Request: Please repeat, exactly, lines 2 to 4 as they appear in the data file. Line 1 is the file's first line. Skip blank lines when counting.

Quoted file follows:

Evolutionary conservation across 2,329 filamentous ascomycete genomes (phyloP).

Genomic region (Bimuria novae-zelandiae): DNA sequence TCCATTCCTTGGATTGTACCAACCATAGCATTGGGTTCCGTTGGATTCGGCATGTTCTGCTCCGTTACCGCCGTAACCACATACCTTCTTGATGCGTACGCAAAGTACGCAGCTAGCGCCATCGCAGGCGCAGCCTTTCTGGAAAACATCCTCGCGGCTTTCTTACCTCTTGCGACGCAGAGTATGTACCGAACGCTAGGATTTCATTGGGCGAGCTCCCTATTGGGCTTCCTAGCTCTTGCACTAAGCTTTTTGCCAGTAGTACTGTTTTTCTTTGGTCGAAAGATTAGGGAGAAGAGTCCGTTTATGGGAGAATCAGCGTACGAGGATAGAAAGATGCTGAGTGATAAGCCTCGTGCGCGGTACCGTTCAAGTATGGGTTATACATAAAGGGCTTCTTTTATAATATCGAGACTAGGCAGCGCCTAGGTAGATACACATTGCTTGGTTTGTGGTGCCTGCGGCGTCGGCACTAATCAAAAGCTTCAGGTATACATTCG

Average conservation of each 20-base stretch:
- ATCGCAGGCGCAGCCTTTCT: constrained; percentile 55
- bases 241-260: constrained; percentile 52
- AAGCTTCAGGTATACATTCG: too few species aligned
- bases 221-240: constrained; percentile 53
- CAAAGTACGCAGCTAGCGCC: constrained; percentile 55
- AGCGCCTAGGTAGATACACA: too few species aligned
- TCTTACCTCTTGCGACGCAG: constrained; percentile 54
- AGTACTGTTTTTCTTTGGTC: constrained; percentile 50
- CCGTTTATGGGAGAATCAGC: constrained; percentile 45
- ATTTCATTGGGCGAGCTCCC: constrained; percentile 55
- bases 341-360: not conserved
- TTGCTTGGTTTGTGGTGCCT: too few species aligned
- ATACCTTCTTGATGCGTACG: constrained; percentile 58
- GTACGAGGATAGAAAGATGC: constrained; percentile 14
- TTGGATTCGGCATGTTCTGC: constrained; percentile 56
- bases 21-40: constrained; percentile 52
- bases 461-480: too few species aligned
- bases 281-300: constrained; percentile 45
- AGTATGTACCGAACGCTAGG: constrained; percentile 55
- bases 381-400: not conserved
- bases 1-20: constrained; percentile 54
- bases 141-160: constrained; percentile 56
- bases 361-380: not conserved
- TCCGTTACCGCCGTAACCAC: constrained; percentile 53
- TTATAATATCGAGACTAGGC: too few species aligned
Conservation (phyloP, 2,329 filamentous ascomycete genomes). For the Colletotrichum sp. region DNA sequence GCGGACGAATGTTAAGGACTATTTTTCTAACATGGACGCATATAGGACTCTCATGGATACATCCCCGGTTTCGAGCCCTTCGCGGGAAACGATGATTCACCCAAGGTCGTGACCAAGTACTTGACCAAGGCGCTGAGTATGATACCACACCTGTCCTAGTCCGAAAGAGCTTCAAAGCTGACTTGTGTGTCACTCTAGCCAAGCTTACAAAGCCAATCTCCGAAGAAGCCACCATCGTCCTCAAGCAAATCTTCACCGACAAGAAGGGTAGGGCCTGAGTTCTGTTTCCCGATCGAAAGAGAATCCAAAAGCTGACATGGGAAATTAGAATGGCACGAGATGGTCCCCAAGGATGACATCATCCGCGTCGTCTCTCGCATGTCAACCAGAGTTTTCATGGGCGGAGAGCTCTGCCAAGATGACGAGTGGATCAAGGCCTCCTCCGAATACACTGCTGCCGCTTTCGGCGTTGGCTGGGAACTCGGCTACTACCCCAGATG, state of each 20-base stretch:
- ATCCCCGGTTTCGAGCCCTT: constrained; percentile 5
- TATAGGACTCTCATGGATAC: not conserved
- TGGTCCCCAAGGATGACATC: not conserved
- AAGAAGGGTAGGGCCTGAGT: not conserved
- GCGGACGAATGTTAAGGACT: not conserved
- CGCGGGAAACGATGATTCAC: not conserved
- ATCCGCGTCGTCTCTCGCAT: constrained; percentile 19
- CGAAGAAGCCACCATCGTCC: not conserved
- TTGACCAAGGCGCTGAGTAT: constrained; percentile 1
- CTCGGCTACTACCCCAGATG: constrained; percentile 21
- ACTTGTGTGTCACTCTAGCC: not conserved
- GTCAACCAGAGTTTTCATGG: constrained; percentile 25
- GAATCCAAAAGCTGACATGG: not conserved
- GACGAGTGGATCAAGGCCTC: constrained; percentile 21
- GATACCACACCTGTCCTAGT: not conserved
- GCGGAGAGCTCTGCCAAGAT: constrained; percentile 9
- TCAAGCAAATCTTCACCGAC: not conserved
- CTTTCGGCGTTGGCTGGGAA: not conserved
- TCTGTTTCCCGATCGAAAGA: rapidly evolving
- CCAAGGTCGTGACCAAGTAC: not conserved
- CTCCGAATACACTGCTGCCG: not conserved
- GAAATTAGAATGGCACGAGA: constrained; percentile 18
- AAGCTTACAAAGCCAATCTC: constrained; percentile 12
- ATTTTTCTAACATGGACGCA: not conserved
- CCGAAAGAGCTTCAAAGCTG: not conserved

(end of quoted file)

Genomic region (Bimuria novae-zelandiae): DNA sequence TCCATTCCTTGGATTGTACCAACCATAGCATTGGGTTCCGTTGGATTCGGCATGTTCTGCTCCGTTACCGCCGTAACCACATACCTTCTTGATGCGTACGCAAAGTACGCAGCTAGCGCCATCGCAGGCGCAGCCTTTCTGGAAAACATCCTCGCGGCTTTCTTACCTCTTGCGACGCAGAGTATGTACCGAACGCTAGGATTTCATTGGGCGAGCTCCCTATTGGGCTTCCTAGCTCTTGCACTAAGCTTTTTGCCAGTAGTACTGTTTTTCTTTGGTCGAAAGATTAGGGAGAAGAGTCCGTTTATGGGAGAATCAGCGTACGAGGATAGAAAGATGCTGAGTGATAAGCCTCGTGCGCGGTACCGTTCAAGTATGGGTTATACATAAAGGGCTTCTTTTATAATATCGAGACTAGGCAGCGCCTAGGTAGATACACATTGCTTGGTTTGTGGTGCCTGCGGCGTCGGCACTAATCAAAAGCTTCAGGTATACATTCG

Average conservation of each 20-base stretch:
- ATCGCAGGCGCAGCCTTTCT: constrained; percentile 55